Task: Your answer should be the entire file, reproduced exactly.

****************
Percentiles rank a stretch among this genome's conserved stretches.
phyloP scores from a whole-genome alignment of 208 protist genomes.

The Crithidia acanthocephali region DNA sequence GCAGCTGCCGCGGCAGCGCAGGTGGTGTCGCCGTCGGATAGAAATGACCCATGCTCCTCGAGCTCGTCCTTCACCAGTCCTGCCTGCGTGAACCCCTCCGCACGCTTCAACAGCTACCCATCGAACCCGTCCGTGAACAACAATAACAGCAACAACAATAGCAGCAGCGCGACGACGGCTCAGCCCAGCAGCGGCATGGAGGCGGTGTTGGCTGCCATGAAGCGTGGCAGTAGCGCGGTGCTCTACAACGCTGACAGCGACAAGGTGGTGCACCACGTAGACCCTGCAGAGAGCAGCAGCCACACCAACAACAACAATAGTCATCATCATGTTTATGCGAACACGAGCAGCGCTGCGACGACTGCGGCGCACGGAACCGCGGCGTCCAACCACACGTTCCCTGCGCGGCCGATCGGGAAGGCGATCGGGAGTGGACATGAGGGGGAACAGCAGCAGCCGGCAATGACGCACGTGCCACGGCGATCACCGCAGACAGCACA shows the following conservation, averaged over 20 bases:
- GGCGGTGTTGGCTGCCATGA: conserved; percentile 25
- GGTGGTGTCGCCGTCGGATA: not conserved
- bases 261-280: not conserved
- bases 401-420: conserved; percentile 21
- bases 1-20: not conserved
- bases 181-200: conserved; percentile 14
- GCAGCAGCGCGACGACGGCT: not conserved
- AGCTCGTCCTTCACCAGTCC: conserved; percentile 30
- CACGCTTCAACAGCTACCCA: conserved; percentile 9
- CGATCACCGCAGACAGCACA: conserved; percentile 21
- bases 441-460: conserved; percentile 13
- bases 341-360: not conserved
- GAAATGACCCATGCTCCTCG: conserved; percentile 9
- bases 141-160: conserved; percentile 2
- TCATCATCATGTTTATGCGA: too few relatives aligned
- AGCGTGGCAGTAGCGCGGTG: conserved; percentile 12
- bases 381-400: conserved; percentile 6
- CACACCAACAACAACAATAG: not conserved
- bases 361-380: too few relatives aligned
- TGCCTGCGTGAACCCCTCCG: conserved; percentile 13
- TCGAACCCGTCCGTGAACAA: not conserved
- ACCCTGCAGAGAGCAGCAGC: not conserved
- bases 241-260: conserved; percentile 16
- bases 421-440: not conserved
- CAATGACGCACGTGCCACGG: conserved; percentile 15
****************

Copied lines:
Percentiles rank a stretch among this genome's conserved stretches.
phyloP scores from a whole-genome alignment of 208 protist genomes.

The Crithidia acanthocephali region DNA sequence GCAGCTGCCGCGGCAGCGCAGGTGGTGTCGCCGTCGGATAGAAATGACCCATGCTCCTCGAGCTCGTCCTTCACCAGTCCTGCCTGCGTGAACCCCTCCGCACGCTTCAACAGCTACCCATCGAACCCGTCCGTGAACAACAATAACAGCAACAACAATAGCAGCAGCGCGACGACGGCTCAGCCCAGCAGCGGCATGGAGGCGGTGTTGGCTGCCATGAAGCGTGGCAGTAGCGCGGTGCTCTACAACGCTGACAGCGACAAGGTGGTGCACCACGTAGACCCTGCAGAGAGCAGCAGCCACACCAACAACAACAATAGTCATCATCATGTTTATGCGAACACGAGCAGCGCTGCGACGACTGCGGCGCACGGAACCGCGGCGTCCAACCACACGTTCCCTGCGCGGCCGATCGGGAAGGCGATCGGGAGTGGACATGAGGGGGAACAGCAGCAGCCGGCAATGACGCACGTGCCACGGCGATCACCGCAGACAGCACA shows the following conservation, averaged over 20 bases:
- GGCGGTGTTGGCTGCCATGA: conserved; percentile 25
- GGTGGTGTCGCCGTCGGATA: not conserved
- bases 261-280: not conserved
- bases 401-420: conserved; percentile 21
- bases 1-20: not conserved
- bases 181-200: conserved; percentile 14
- GCAGCAGCGCGACGACGGCT: not conserved
- AGCTCGTCCTTCACCAGTCC: conserved; percentile 30
- CACGCTTCAACAGCTACCCA: conserved; percentile 9
- CGATCACCGCAGACAGCACA: conserved; percentile 21
- bases 441-460: conserved; percentile 13
- bases 341-360: not conserved
- GAAATGACCCATGCTCCTCG: conserved; percentile 9
- bases 141-160: conserved; percentile 2
- TCATCATCATGTTTATGCGA: too few relatives aligned
- AGCGTGGCAGTAGCGCGGTG: conserved; percentile 12
- bases 381-400: conserved; percentile 6
- CACACCAACAACAACAATAG: not conserved
- bases 361-380: too few relatives aligned
- TGCCTGCGTGAACCCCTCCG: conserved; percentile 13
- TCGAACCCGTCCGTGAACAA: not conserved
- ACCCTGCAGAGAGCAGCAGC: not conserved
- bases 241-260: conserved; percentile 16
- bases 421-440: not conserved
- CAATGACGCACGTGCCACGG: conserved; percentile 15